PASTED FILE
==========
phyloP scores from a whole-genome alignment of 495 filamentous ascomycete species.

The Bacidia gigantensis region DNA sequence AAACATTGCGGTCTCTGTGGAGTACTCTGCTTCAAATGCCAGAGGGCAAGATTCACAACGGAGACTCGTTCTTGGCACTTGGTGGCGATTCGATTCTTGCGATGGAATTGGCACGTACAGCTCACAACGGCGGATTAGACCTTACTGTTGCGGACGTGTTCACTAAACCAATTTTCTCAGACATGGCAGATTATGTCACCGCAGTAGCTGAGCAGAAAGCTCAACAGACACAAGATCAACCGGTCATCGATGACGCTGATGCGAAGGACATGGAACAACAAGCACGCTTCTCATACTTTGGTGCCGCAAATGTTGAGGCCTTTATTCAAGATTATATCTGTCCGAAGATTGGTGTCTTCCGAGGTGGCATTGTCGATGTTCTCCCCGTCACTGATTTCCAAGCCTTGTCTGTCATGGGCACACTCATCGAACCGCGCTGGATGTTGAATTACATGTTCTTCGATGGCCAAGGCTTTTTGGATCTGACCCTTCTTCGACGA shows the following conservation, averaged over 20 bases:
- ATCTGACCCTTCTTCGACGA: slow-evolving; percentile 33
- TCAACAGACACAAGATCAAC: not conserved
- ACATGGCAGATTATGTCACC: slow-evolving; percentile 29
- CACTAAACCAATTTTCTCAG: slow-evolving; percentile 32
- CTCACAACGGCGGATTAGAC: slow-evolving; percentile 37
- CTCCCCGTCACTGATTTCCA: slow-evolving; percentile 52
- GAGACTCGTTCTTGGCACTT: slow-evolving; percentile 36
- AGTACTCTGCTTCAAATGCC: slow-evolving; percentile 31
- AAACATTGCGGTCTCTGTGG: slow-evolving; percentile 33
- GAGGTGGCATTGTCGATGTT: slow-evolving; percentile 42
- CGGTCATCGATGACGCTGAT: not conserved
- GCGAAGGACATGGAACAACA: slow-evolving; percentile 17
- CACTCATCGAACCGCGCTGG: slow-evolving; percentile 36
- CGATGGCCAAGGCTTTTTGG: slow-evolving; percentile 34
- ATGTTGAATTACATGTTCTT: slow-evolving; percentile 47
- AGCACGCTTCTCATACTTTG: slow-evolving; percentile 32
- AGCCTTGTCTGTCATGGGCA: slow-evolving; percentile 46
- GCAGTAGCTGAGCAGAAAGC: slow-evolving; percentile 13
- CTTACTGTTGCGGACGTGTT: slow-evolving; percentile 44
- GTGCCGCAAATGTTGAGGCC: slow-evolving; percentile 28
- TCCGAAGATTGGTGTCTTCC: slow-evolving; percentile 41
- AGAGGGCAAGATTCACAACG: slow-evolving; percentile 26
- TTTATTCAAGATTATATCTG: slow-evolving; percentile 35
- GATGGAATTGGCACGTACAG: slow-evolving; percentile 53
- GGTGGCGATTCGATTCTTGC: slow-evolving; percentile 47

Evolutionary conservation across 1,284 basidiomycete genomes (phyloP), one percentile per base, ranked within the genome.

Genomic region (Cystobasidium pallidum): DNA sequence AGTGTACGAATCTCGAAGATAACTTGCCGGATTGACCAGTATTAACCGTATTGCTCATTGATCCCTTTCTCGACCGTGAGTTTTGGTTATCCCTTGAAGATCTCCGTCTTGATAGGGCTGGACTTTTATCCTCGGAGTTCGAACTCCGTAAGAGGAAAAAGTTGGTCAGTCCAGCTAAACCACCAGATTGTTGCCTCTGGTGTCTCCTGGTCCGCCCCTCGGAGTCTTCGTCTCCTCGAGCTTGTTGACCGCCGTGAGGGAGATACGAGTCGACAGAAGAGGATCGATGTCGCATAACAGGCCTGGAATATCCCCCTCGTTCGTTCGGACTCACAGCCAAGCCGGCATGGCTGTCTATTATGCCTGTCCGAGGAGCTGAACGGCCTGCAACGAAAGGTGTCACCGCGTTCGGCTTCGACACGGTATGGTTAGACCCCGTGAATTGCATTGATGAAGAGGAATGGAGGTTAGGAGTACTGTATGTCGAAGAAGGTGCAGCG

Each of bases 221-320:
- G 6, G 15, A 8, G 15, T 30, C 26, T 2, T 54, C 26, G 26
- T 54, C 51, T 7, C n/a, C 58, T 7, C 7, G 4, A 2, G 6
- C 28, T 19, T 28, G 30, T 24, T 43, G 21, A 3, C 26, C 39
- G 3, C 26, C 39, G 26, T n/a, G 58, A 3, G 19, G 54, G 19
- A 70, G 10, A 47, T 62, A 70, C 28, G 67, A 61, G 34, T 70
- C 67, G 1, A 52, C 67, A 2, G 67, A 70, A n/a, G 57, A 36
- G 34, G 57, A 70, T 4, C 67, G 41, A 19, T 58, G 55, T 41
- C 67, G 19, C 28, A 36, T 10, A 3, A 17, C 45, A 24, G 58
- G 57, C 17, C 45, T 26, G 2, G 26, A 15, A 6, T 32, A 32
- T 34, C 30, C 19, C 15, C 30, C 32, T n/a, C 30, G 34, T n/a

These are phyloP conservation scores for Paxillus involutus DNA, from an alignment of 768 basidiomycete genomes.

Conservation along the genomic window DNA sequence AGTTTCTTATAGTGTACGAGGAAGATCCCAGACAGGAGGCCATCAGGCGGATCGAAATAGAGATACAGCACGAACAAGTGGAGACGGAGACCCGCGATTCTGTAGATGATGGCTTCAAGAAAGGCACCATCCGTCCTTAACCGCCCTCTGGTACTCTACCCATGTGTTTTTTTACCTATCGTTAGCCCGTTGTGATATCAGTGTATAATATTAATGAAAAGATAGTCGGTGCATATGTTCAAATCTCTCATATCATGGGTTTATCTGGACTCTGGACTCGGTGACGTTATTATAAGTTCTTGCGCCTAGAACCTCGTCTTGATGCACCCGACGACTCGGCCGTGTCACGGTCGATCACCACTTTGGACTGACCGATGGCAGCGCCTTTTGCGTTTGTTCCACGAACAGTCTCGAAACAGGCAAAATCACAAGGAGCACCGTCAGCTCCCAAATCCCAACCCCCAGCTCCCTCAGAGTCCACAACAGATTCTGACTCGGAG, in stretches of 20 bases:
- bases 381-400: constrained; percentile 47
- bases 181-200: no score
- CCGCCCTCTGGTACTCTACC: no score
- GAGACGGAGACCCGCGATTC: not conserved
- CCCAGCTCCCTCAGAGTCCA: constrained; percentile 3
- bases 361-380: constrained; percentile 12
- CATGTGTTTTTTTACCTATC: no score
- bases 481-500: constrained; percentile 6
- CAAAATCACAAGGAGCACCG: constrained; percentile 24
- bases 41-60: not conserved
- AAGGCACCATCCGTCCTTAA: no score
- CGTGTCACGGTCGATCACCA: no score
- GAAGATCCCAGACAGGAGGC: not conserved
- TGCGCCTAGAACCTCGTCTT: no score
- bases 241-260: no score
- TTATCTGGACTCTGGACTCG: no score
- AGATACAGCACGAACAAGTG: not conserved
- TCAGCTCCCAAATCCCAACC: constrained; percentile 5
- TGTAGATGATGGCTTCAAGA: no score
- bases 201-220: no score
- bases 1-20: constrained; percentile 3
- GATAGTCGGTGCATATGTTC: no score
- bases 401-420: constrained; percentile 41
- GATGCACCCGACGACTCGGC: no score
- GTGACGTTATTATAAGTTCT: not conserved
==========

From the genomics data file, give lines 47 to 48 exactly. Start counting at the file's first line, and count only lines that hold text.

- CCCAGCTCCCTCAGAGTCCA: constrained; percentile 3
- bases 361-380: constrained; percentile 12